Movaz Moves Up
Movaz Networks Inc. has emerged from beta tests of its optical transport switch and is set to start gathering revenue within the next three months, the company announced today.
Movaz is announcing general availability of RAYexpress, an 8-wavelength optical add/drop mux for small central offices that handles Sonet/SDH and gigabit Ethernet traffic in metro applications and supports Multiprotocol Label Switching (MPLS).
The startup says it's got five trials in place for this product, two in the Asia-Pacific region and three in North America. In Europe, a carrier is running live OC48 (2.5 Gbit/s) traffic to two Swiss banks using Movaz's gear. Neither this customer nor the prospective ones can be named, says CEO Bijan Khosravi.
"We are in later-stage negotiations with five of these carriers. We expect to start generating revenue from all of them within thirty to sixty days," he says, asserting that the sixth European carrier is already generating revenue for Movaz.
Khosravi says Movaz's other key platform, the RAYstar, a 320-wavelength box with dynamic routing and switching, is going into beta trials this month.
The news is like other Movaz announcements -- brash and well timed. After emerging from stealth mode last summer with news that it had its components covered (see Movaz on the Move), the firm wasted no time broadcasting its alpha trials (see Movaz Completes Alpha Trials) and making a big noise about its $92 million funding at SuperComm (see Movaz Makes a Splash).
Subsequent announcements have included a manufacturing deal with outsourcer Flextronics International (Nasdaq: FLEX) (see Movaz, Flextronics Power RAYs) and an agreement to purchase tunable lasers from Bandwidth9 Inc. (see Movaz, Bandwidth9 In Tune).
But the ongoing market downturn has taken its toll on Movaz, just as it has on the rest of the optical world. Khosravi confirms that the startup's taken steps over the past couple of months to reduce its sizeable burn rate and preserve its cash.
Movaz employees, including management, have taken salary cuts -- up to 20 percent for the most highly paid. Expenses have been slashed, resulting in some canceled prototypes. Many contractors that started with the company weren't kept on once their work was complete.
And about 3 to 5 percent of the fulltime staff has been let go. Movaz now has 245 fulltime employees and roughly 20 to 30 contractors, says Khosravi, who was once VP of marketing for Siara, a startup acquired by Redback Networks Inc. (Nasdaq: RBAK) (see Redback's Khosravi Question Answered).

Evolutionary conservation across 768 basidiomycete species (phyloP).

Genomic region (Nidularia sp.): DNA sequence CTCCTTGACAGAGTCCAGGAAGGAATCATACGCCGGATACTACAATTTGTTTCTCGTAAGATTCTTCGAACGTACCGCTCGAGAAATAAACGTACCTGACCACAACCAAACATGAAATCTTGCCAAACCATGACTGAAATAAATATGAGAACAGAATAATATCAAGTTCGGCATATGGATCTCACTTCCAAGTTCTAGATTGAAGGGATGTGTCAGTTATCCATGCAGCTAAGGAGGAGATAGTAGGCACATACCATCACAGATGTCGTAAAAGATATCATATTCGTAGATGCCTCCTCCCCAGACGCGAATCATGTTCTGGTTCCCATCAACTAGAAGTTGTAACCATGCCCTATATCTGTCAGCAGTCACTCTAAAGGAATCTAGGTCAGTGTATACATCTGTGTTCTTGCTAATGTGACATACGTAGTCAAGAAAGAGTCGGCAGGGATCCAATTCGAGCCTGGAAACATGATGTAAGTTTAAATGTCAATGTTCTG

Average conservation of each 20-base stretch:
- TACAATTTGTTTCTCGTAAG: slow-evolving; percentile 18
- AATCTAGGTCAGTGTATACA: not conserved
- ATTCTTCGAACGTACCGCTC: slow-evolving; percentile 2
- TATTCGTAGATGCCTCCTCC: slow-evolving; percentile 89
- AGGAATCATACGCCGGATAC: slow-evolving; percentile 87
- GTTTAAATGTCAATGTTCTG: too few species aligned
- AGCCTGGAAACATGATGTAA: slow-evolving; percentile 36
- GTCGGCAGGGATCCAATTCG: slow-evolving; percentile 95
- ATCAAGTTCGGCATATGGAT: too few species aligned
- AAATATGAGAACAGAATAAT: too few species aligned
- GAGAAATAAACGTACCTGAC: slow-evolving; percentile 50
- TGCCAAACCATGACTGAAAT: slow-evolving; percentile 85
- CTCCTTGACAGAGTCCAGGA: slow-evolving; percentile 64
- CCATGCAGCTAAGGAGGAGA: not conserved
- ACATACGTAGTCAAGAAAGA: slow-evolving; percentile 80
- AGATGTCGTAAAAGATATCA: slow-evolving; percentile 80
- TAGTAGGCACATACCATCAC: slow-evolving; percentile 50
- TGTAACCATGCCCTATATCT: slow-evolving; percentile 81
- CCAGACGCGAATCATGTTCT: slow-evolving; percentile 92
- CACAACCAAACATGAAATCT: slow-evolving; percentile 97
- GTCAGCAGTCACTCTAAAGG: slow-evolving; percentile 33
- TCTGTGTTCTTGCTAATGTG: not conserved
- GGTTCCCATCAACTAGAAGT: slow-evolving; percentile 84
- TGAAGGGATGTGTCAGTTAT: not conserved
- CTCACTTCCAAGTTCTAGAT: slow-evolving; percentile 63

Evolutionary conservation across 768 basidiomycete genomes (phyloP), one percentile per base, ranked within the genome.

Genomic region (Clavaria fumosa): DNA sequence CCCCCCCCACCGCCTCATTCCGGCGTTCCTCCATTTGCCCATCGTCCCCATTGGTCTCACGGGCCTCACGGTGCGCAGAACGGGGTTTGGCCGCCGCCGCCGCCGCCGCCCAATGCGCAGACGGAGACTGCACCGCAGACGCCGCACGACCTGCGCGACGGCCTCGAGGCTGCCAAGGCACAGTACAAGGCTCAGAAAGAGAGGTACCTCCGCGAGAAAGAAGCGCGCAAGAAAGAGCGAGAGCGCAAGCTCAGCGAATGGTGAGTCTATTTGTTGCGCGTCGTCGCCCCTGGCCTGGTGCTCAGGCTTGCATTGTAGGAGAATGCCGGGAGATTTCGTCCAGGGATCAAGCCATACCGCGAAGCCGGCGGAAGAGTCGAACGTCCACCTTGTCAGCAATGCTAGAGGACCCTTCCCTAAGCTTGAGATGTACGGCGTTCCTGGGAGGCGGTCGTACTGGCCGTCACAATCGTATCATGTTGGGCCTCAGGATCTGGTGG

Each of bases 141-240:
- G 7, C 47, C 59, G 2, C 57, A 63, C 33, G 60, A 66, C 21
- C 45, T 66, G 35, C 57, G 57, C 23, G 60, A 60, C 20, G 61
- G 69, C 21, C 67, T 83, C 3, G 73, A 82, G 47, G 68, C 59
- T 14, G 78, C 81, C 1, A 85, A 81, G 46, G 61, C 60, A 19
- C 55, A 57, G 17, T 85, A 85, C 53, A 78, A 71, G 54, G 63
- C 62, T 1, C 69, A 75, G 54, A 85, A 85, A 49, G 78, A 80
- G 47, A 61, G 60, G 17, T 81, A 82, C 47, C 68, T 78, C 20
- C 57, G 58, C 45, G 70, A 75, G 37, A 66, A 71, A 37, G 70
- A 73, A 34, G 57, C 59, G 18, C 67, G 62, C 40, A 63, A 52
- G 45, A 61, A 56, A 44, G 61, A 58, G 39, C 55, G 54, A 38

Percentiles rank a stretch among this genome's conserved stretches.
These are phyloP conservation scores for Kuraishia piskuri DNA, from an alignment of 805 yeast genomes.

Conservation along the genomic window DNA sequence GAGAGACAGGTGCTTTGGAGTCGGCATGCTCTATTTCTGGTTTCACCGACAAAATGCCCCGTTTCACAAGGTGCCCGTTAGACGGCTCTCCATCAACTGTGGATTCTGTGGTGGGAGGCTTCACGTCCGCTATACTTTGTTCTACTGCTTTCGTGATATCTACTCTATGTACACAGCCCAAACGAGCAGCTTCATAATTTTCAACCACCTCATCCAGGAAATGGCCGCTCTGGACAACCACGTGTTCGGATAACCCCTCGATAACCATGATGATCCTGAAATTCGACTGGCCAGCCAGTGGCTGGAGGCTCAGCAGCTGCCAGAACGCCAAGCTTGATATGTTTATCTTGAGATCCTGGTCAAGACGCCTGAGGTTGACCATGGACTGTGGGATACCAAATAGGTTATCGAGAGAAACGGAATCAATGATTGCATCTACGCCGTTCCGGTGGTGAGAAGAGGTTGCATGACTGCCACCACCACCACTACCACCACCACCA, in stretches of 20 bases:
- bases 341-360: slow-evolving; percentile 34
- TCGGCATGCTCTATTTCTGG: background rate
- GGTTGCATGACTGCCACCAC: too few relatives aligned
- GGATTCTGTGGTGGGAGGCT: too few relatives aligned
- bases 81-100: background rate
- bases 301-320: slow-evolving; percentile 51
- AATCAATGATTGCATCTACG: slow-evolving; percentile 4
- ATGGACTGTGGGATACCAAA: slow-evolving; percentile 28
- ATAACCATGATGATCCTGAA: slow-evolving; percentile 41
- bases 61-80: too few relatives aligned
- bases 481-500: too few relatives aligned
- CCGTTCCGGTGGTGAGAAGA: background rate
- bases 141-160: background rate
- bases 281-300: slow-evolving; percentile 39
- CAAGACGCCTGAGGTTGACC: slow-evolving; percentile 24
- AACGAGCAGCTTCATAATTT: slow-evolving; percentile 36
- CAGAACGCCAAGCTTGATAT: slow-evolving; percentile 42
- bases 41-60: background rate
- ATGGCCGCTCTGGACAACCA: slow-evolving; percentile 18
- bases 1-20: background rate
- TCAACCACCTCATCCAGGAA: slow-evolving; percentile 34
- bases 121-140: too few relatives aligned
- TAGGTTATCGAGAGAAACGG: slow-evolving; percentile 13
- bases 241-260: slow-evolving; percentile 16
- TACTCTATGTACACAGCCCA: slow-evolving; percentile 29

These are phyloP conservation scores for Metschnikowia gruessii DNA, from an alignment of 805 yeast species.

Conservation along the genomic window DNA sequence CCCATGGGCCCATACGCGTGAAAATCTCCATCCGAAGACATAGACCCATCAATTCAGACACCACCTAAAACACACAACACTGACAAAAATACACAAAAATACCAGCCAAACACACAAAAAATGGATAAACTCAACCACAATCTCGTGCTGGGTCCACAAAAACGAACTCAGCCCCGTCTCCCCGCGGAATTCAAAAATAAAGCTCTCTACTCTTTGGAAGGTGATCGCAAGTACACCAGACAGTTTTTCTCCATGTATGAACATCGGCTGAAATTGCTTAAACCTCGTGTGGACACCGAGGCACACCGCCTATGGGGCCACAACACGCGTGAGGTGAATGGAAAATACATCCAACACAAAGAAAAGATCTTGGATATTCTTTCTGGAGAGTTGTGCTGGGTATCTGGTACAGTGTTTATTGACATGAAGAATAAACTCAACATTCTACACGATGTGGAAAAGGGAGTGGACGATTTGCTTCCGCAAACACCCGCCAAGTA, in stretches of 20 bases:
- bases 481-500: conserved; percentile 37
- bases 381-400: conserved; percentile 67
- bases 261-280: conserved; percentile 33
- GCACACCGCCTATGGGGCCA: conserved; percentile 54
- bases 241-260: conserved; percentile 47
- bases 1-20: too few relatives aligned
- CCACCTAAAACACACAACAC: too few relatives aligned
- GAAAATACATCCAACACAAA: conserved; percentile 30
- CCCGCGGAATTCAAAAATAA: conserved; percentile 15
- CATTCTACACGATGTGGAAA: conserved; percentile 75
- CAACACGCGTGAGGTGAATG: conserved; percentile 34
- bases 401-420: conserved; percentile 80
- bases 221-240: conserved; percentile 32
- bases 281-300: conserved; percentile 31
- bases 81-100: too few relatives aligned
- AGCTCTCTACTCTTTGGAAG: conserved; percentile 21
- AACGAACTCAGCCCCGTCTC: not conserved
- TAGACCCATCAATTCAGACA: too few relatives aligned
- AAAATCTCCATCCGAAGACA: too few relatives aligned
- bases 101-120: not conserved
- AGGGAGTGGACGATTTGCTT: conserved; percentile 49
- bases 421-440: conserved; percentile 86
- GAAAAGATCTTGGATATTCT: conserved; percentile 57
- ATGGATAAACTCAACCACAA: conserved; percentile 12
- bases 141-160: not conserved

There have been other disappointments. A lab trial at Genuity Inc. (Nasdaq: GENU), which was a pivotal claim in Movaz's SuperComm campaign, has come to naught. Khosravi isn't talking too much about that.
But he knows that the next six months will decide Movaz's fate. Much depends on the outcome of the present trials and on the success of the RAYstar, set to be the company's high-end flagship.
Khosravi's planning for success. The layoffs and other cost-cutting measures have had the desired effect, he insists, and the company can count on having plenty of cash "through the second half of 2002." Despite the recent layoffs, Movaz is hiring salespeople for its North American operations. Sales in Europe and Asia will be handled through resellers.
Movaz also has taken steps to get its Osmine certification from Telcordia Technologies Inc. (see Telcordia's Osmine Goldmine). And unlike other startups that acknowledge "biting the bullet" to get past the Osmine ordeal, Khosravi says he's thrilled with it. And he's got a typically spunky claim: An upcoming announcement of GMPLS-compatible software, he says, will give Movaz some needed traction with RBOCs and prove Telcordia to be stronger than ever in the telecom management market.
Jawboning aside, Movaz is clearly at a crossroads. It's facing stiff competition from other startups, such as Edgeflow Inc., which appears to be gaining traction as well. The technical, financial, and organizational challenges are keen.
But Khosravi's got bravado to spare. "As the market shakes out, one or two will be left standing and will make it very big," he says. "We will be one."
— Mary Jander, Senior Editor, Light Reading